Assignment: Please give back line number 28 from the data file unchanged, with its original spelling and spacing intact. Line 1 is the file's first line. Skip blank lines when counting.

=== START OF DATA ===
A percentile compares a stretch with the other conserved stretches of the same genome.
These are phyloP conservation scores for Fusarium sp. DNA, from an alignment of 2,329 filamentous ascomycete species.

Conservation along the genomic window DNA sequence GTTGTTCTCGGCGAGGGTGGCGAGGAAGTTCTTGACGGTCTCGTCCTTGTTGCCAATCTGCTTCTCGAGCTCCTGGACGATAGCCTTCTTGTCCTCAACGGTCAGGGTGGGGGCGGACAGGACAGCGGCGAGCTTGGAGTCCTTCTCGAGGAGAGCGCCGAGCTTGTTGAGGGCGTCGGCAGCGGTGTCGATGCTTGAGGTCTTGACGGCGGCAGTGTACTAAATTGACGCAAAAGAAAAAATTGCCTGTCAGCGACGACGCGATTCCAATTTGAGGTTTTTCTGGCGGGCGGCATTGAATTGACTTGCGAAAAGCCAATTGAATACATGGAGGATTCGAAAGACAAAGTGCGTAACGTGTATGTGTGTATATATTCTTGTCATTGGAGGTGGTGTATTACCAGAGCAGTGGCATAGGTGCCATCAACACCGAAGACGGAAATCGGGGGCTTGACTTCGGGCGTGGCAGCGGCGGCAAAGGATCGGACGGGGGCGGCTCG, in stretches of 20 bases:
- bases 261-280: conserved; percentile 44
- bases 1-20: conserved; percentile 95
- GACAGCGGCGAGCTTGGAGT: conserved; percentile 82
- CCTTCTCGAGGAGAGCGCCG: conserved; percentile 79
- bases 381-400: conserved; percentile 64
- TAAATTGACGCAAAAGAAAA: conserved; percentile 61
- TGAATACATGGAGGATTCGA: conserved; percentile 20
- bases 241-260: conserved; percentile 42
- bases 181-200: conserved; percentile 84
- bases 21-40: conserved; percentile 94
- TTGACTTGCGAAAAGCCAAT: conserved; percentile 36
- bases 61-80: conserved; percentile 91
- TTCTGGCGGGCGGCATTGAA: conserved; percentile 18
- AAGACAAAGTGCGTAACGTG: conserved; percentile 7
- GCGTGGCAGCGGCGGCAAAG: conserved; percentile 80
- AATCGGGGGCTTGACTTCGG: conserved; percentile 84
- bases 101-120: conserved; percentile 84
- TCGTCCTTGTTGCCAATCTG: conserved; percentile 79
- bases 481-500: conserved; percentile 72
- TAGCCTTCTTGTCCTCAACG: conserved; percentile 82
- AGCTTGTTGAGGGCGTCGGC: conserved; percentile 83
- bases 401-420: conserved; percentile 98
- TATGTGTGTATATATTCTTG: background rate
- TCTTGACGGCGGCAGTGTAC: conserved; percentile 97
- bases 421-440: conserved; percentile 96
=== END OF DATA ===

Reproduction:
- bases 421-440: conserved; percentile 96